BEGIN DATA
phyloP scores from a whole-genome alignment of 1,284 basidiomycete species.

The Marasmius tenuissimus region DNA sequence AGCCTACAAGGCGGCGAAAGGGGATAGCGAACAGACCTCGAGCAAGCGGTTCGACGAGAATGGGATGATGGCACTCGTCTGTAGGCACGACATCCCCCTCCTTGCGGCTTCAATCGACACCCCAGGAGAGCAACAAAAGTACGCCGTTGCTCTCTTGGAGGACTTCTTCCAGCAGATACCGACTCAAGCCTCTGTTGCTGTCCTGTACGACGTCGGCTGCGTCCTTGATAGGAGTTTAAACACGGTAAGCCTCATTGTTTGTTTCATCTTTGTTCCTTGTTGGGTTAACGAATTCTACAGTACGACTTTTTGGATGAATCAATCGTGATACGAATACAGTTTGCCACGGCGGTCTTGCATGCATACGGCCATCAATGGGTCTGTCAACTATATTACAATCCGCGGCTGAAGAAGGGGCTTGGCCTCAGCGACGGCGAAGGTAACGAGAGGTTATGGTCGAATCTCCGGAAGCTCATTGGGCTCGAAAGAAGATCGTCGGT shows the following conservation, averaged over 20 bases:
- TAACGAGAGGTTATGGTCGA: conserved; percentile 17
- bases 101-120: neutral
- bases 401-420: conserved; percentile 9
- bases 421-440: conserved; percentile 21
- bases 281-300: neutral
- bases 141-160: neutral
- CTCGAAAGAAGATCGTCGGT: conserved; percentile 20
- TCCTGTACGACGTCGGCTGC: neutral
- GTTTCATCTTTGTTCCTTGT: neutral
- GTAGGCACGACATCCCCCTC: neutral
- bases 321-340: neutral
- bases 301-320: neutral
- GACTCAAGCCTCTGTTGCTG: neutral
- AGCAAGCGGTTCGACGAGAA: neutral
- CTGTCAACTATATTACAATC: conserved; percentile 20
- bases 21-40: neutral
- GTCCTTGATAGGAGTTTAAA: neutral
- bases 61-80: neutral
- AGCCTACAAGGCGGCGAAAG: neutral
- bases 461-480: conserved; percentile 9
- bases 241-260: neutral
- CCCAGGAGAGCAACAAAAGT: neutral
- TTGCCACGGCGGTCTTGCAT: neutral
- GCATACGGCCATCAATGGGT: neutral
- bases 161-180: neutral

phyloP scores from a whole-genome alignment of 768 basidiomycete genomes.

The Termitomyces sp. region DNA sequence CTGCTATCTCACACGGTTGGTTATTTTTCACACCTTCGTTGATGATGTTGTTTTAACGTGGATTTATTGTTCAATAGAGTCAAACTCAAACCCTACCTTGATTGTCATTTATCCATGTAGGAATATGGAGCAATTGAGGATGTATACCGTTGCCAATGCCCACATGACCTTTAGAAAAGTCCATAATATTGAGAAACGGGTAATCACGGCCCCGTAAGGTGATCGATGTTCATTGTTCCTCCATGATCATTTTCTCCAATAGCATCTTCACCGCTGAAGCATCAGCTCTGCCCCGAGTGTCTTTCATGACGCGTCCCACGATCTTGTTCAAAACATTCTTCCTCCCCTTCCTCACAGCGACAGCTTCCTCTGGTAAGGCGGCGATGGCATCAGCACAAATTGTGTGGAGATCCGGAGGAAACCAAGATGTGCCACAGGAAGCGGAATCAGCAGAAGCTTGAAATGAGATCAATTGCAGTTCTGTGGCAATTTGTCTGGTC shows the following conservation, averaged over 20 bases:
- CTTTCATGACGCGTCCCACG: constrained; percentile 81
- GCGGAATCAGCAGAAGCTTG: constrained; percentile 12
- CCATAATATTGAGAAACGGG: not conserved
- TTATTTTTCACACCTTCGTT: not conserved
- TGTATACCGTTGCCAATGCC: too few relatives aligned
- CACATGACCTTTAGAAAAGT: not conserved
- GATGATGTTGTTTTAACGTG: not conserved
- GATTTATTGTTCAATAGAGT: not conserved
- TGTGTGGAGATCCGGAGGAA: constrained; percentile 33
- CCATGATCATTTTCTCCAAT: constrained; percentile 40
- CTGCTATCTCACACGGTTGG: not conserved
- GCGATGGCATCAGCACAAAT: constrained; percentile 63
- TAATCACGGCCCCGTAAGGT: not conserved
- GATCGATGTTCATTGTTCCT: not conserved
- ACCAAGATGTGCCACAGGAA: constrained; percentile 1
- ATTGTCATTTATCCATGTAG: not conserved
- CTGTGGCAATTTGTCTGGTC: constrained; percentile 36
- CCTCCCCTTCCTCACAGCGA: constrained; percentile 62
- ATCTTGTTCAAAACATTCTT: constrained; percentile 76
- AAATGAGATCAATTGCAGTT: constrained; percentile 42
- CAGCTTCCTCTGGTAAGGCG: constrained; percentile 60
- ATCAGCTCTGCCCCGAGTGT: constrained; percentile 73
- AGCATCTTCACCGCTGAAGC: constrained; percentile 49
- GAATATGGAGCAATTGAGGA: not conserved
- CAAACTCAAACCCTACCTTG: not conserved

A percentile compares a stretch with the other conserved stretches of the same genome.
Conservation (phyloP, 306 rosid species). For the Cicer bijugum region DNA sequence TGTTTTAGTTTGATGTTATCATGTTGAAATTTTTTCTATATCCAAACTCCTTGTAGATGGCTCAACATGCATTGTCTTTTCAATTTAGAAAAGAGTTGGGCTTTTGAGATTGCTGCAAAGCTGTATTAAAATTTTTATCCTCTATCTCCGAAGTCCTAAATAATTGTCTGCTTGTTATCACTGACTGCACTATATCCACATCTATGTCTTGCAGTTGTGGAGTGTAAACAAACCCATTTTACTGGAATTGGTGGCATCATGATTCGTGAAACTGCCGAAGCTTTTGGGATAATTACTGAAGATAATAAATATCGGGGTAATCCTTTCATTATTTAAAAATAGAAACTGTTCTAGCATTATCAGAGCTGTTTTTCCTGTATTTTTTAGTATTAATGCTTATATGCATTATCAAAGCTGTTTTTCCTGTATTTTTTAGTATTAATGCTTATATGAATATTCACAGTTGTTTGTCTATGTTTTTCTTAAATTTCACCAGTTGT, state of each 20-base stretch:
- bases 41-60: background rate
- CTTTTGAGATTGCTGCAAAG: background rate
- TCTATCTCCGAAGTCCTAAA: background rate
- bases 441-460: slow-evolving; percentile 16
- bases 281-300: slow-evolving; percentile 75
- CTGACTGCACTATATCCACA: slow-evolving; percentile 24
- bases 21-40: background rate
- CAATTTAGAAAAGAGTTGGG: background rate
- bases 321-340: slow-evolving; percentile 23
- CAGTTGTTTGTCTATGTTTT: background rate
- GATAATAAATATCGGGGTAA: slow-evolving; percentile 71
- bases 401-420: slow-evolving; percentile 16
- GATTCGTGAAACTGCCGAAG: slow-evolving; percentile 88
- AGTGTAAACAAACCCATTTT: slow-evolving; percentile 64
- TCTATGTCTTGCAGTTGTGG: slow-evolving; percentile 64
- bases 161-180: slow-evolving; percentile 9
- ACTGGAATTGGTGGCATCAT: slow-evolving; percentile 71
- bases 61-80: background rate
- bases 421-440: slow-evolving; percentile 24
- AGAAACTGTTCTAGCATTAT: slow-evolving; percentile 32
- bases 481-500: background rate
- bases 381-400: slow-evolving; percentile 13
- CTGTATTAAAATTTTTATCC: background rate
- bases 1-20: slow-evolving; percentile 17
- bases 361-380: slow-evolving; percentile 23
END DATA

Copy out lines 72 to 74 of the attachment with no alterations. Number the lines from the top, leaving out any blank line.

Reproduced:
- bases 161-180: slow-evolving; percentile 9
- ACTGGAATTGGTGGCATCAT: slow-evolving; percentile 71
- bases 61-80: background rate